By Brett Mullins
Written and Directed by Christopher Smith
Triangle is a complex psychological thriller that raises questions of continuity and challenges the audience to follow its plot.
Jess (Melissa George) embarks on a seafaring adventure for the day with five friends. Their day appears to be peaceful, overall, with some moments of confusion and tension intertwined. Suddenly, a storm gathers with the blink of an eye sending the small boat crashing into the ocean. The storm passes leaving the remaining passengers adrift in the seemingly boundless ocean sitting on the overturned craft. In the manner of the storm, a cruise ship appears and is quickly flagged down. Once on board, they find the ship abandoned, except for a shotgun wielding mad man aiming to pick them off one by one.
The plot of this film is rather difficult to follow at times and is truly a test of the audience's attentiveness. This is not a fault of sloppy writing; rather, it is a testament to the complexity of the film’s material. Unfortunately, attempting to elaborate further on the complexity would be a bit of a spoiler, so I’m not going to venture down that road.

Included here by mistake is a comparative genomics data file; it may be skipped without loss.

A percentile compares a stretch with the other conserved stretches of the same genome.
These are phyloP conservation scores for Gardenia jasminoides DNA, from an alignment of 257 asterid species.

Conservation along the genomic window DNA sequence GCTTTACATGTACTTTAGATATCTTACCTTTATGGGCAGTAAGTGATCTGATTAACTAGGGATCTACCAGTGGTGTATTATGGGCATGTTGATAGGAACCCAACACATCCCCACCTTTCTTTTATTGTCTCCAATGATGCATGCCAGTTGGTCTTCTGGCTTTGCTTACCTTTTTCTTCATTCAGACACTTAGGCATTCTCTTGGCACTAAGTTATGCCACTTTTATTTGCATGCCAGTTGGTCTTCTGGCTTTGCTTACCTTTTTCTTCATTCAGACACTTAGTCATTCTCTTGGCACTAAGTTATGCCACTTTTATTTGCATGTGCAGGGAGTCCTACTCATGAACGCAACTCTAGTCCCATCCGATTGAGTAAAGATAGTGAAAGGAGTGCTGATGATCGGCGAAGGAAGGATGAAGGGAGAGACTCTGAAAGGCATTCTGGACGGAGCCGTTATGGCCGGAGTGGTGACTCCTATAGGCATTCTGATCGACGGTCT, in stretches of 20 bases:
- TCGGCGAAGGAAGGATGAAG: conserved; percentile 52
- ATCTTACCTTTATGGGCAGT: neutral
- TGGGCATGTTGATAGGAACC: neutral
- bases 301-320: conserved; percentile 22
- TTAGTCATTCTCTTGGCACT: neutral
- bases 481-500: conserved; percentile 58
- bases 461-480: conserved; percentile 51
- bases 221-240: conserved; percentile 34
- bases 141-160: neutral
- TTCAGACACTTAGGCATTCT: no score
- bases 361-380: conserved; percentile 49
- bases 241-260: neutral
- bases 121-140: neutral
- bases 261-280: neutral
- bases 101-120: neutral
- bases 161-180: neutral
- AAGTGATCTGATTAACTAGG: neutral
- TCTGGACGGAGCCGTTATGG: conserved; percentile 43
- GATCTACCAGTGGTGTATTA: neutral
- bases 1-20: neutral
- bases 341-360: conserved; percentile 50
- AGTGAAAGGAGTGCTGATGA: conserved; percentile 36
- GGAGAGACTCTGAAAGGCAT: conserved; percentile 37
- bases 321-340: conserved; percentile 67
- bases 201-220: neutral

At times, the audience will question whether the events are occurring in reality or just in Jess’ imagination. While this is subject to interpretation, Melissa George’s portrayal of a potential crazed person is genuine and quite convincing. The film’s performances, in general, are fairly well done, though no other actors stand out as exceptional.
This film could be best described as mind bending and is reminiscent of the Saw franchise in that regard: once you believe you have the plot on figured out, something occurs that changes everything. Triangle is certainly innovative in certain aspects and tries its best to stay on its feet; however, it can’t fully rid the feeling of repetition as the film progresses. This is not to say that the film is boring, but it has the potential to be much more entertaining.